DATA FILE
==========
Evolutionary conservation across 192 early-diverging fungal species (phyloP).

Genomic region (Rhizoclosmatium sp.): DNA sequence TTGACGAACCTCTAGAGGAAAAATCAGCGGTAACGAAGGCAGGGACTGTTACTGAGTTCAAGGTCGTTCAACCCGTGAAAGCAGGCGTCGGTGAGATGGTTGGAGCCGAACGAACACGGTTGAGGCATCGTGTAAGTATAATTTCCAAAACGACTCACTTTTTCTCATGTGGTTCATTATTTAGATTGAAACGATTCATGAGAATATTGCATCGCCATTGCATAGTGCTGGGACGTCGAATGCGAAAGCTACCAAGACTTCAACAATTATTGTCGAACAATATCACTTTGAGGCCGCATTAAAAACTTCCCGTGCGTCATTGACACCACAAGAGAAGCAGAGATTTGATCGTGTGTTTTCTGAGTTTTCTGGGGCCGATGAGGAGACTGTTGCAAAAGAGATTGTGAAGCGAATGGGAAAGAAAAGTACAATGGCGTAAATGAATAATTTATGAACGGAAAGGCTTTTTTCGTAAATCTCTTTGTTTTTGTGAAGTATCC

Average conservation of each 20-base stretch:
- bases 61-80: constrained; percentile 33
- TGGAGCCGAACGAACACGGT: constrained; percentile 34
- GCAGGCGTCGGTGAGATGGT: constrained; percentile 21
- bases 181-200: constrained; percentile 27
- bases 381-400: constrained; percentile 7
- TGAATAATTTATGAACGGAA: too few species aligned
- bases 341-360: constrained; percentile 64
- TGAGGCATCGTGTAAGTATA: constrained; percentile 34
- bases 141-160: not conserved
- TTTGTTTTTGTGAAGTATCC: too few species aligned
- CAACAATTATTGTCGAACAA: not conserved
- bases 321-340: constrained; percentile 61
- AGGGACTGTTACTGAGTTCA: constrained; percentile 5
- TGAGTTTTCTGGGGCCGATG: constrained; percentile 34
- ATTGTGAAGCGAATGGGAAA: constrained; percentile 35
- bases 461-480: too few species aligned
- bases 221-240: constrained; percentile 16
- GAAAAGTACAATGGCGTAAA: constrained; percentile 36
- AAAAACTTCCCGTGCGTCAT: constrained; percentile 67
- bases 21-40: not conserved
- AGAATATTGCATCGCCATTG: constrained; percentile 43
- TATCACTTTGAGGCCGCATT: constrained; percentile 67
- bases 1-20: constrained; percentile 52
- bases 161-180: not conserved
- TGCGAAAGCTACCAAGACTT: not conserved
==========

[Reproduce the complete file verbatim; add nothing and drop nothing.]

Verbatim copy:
Evolutionary conservation across 192 early-diverging fungal species (phyloP).

Genomic region (Rhizoclosmatium sp.): DNA sequence TTGACGAACCTCTAGAGGAAAAATCAGCGGTAACGAAGGCAGGGACTGTTACTGAGTTCAAGGTCGTTCAACCCGTGAAAGCAGGCGTCGGTGAGATGGTTGGAGCCGAACGAACACGGTTGAGGCATCGTGTAAGTATAATTTCCAAAACGACTCACTTTTTCTCATGTGGTTCATTATTTAGATTGAAACGATTCATGAGAATATTGCATCGCCATTGCATAGTGCTGGGACGTCGAATGCGAAAGCTACCAAGACTTCAACAATTATTGTCGAACAATATCACTTTGAGGCCGCATTAAAAACTTCCCGTGCGTCATTGACACCACAAGAGAAGCAGAGATTTGATCGTGTGTTTTCTGAGTTTTCTGGGGCCGATGAGGAGACTGTTGCAAAAGAGATTGTGAAGCGAATGGGAAAGAAAAGTACAATGGCGTAAATGAATAATTTATGAACGGAAAGGCTTTTTTCGTAAATCTCTTTGTTTTTGTGAAGTATCC

Average conservation of each 20-base stretch:
- bases 61-80: constrained; percentile 33
- TGGAGCCGAACGAACACGGT: constrained; percentile 34
- GCAGGCGTCGGTGAGATGGT: constrained; percentile 21
- bases 181-200: constrained; percentile 27
- bases 381-400: constrained; percentile 7
- TGAATAATTTATGAACGGAA: too few species aligned
- bases 341-360: constrained; percentile 64
- TGAGGCATCGTGTAAGTATA: constrained; percentile 34
- bases 141-160: not conserved
- TTTGTTTTTGTGAAGTATCC: too few species aligned
- CAACAATTATTGTCGAACAA: not conserved
- bases 321-340: constrained; percentile 61
- AGGGACTGTTACTGAGTTCA: constrained; percentile 5
- TGAGTTTTCTGGGGCCGATG: constrained; percentile 34
- ATTGTGAAGCGAATGGGAAA: constrained; percentile 35
- bases 461-480: too few species aligned
- bases 221-240: constrained; percentile 16
- GAAAAGTACAATGGCGTAAA: constrained; percentile 36
- AAAAACTTCCCGTGCGTCAT: constrained; percentile 67
- bases 21-40: not conserved
- AGAATATTGCATCGCCATTG: constrained; percentile 43
- TATCACTTTGAGGCCGCATT: constrained; percentile 67
- bases 1-20: constrained; percentile 52
- bases 161-180: not conserved
- TGCGAAAGCTACCAAGACTT: not conserved